The Story Of The Sarsens

The geologist would probably describe the Sarsen stones of Wiltshire

as masses of saccharoid sandstone, which in plain English might be

rendered as boulders closely resembling gigantic lumps of coarse

sugar. These huge stones are to be found, though in decreasing

numbers, scattered all over the plain, and particularly along the

ridges of the Marlborough Downs. The country folk, always

picturesquely minded, call them Gr
y Wethers, and indeed in North

Wilts, it is not hard to conjure up their poetic resemblance to a

flock of titanic sheep, reclining at ease upon the pasturage of the

Downs. The alternative name Sarsen, has an interesting derivation. It

is a corruption of the word Saracen. But what have Saracens to do

with Wiltshire? Frankly nothing. The name has come to the stones from

Stonehenge itself, and is a part of that ever interesting confusion of

ideas, which has been bequeathed to us by our ancestors of the Middle

Ages. To them all stone circles and megalithic monuments were the work

of heathens, if not of the devil himself. Heathenism and all its works

was roundly condemned, whether it be Celtic, Mahomedan, or Pagan; and

the condemnation was as concise and universal as the phrase Jews,

Turks, Infidels, and Heretics of the Christian Prayer Book to-day. In

the early days of the Moyen Age, the Saracen stood for all that was

antagonistic to Christianity. Consequently the stones of Stonehenge

were Saracen or heathen stones, which the Wiltshire tongue has

shortened in due time to Sarsen.

This confusion of ideas may seem amusing, but it is not more absurd

than the existing popular idea that Stonehenge is of Druidical origin.

The stone circle of Salisbury Plain was many hundred years old when

those half mythical Celtic priests first set foot in England, and the

Druids of yesterday have about as much connection with Stonehenge as

the Salvation Army of to-day.

The Sarsen well repays a close examination. A glance at one of these

stones as it lies on the Downland, shows that it has suffered greatly

from the weather. It is the core, or kernel, of a much larger block of

friable sandstone, worn away on all sides by wind and weather.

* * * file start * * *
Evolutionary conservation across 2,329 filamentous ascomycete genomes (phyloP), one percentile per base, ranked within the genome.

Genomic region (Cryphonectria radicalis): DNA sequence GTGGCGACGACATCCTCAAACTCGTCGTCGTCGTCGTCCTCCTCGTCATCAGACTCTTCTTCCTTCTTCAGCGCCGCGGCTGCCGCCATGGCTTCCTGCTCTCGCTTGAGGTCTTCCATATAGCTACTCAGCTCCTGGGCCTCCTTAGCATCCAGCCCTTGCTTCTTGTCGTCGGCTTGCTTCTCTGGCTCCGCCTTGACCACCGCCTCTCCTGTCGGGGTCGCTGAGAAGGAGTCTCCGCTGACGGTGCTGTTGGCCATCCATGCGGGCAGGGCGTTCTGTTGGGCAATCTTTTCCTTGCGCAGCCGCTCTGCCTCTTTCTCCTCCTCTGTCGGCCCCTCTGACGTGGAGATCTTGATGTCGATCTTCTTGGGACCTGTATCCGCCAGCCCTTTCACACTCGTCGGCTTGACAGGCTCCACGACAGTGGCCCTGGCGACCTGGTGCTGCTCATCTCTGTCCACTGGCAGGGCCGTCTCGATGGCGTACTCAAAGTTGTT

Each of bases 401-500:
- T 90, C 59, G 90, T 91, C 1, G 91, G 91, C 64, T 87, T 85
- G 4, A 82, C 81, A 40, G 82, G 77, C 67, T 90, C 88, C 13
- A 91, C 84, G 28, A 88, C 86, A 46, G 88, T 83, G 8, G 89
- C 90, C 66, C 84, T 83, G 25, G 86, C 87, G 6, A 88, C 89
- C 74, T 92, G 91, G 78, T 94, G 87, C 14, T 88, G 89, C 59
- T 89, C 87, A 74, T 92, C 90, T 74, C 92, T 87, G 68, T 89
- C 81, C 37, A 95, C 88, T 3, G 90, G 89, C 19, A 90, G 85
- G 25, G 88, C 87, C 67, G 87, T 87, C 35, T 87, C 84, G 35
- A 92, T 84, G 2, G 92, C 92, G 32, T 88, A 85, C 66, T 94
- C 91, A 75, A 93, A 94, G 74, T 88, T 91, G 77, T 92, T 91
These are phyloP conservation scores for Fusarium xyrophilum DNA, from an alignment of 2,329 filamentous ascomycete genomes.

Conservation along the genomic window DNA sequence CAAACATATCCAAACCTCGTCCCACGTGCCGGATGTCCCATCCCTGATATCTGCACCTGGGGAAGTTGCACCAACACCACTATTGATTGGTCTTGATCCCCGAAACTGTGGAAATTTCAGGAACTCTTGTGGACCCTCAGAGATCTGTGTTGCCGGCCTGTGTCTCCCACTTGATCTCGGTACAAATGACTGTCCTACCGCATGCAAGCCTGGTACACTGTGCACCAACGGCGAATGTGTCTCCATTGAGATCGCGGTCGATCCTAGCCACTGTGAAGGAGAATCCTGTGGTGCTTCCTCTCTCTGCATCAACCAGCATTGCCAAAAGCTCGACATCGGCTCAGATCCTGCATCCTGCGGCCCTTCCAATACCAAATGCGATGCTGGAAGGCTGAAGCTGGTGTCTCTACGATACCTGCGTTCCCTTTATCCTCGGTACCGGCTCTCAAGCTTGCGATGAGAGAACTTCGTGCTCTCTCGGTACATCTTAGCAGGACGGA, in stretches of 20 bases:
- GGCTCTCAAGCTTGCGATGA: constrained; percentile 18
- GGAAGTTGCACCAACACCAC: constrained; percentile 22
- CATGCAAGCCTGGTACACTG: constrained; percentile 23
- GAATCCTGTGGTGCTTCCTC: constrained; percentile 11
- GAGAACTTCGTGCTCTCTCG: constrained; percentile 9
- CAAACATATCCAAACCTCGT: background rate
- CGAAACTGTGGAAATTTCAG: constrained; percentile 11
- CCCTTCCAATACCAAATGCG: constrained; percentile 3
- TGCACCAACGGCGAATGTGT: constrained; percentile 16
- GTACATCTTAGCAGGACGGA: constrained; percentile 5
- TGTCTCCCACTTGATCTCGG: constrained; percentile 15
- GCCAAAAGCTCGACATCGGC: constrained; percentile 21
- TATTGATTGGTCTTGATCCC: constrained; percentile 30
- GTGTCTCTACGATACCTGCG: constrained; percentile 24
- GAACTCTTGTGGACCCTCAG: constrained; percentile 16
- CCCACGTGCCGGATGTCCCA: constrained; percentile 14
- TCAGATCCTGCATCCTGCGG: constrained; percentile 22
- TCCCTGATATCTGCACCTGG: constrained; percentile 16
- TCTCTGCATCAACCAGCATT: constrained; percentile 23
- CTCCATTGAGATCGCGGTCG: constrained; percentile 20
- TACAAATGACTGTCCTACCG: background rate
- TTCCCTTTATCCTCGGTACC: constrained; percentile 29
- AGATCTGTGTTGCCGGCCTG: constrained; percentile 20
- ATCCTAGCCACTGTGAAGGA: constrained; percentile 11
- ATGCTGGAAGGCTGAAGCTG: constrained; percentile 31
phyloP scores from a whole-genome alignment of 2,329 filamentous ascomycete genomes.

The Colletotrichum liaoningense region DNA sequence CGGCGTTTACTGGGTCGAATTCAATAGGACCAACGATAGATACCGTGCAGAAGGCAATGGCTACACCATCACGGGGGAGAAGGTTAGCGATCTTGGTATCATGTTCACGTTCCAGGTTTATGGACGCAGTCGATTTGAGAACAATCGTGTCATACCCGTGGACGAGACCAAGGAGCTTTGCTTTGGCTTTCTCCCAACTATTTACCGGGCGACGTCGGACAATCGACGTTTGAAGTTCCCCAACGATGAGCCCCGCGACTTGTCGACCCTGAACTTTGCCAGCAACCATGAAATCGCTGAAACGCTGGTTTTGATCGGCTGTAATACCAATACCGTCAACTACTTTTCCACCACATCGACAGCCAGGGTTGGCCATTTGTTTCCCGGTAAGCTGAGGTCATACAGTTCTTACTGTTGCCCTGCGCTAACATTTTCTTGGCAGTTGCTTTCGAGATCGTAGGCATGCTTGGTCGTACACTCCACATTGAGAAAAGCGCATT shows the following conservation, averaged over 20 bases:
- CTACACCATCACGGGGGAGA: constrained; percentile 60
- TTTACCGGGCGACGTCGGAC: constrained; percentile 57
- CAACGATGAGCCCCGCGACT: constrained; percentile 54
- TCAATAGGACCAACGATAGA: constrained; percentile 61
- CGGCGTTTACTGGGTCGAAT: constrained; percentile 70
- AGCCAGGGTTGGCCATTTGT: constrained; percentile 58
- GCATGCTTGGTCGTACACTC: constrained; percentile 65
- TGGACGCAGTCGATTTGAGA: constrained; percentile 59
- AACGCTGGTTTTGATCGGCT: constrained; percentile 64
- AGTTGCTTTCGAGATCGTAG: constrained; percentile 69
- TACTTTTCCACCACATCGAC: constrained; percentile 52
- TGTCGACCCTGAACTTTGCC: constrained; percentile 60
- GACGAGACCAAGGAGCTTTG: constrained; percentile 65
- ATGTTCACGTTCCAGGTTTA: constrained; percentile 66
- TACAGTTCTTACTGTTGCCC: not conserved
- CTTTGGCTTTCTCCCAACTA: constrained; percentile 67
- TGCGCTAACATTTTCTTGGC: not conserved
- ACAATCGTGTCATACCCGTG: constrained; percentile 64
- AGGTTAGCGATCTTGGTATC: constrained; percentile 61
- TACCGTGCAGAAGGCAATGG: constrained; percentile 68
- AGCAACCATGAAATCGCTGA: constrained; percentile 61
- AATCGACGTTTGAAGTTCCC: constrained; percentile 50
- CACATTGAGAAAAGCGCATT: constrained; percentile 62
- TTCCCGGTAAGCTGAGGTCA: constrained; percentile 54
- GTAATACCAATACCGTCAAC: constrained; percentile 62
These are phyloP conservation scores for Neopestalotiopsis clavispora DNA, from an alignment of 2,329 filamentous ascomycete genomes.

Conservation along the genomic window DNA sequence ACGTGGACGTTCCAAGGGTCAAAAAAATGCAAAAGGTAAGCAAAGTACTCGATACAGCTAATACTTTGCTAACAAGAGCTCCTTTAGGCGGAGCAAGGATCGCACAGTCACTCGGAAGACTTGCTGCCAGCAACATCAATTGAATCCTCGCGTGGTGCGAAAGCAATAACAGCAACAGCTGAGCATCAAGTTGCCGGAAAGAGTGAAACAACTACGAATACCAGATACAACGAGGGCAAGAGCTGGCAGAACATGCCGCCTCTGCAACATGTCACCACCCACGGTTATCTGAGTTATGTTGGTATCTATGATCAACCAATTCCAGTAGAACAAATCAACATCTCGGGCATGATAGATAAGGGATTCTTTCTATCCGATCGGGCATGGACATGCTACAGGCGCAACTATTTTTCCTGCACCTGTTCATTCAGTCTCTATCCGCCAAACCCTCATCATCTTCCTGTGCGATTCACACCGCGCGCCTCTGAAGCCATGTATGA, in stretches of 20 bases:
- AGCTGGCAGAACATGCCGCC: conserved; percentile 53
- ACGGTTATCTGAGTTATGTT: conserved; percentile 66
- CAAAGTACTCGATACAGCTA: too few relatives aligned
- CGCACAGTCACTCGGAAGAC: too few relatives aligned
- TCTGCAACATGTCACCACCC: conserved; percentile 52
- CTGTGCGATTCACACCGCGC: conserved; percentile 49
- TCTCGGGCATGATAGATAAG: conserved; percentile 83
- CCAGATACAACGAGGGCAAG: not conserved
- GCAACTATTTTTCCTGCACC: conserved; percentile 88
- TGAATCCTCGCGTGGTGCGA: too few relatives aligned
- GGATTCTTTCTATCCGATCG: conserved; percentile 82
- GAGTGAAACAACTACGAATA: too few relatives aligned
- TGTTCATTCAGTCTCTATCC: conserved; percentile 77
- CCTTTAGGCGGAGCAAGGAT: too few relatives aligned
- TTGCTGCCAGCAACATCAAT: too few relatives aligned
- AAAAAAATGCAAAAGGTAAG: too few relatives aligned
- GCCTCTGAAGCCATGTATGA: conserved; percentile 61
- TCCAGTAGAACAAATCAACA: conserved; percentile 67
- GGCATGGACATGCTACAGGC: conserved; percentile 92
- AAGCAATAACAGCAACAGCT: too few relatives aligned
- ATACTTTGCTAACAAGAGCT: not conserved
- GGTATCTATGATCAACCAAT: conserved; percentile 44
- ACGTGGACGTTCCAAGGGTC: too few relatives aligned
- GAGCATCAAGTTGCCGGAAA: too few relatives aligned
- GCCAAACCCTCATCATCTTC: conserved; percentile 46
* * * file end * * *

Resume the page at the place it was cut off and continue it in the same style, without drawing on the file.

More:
Moreover, these isolated blocks appear on the Downs in a country

devoid of any rock save chalk.

How came they in their present position? In one sense they never came

at all; for they existed on the surface of the chalk from the time it

rose from the bottom of the sea to its present position. They are, in

fact, the remains of a great sheet of fine sand and gravel cemented

together by silex, which formerly overlay the chalk downs, the other

parts of which have been dissolved and worn by wind and rain until

only the harder cores or kernels survive to tell the tale. And the

proof of this is not far to seek. The chalk of the London Basin is

still capped by layers of such sandstone, as may be seen at Purfleet

in Essex. The titanic sheep, or Grey Wethers, therefore, are merely a

small residue of that widespread sandy deposit which once covered the

whole of the south of England with its inhospitable sheet, and of

which larger patches remain to-day in Surrey, Hampshire, and the Isle

of Wight. But though the hand of Time and the buffets of the weather

have been heavy on the Sarsens, the hand of man has likewise borne its

share. In a district like the Plain, devoid of building material other

than flint, these stones have attracted the unwelcome attention of the

farmers. Walls, gateposts, and paving-stones have accounted for many,

while in the interest of the road-mender many a noble Grey Wether has

been led to slaughter to provide macadam for the roads. Hence it is

not surprising that the number of Sarsen stones to be found on the

Plain where Nature placed them is becoming less and less. Indeed, the

time may yet come when they will be as extinct as the Great Bustard

who once strutted among them, and their memory will survive only in

their accidental use in a prehistoric monument like Stonehenge.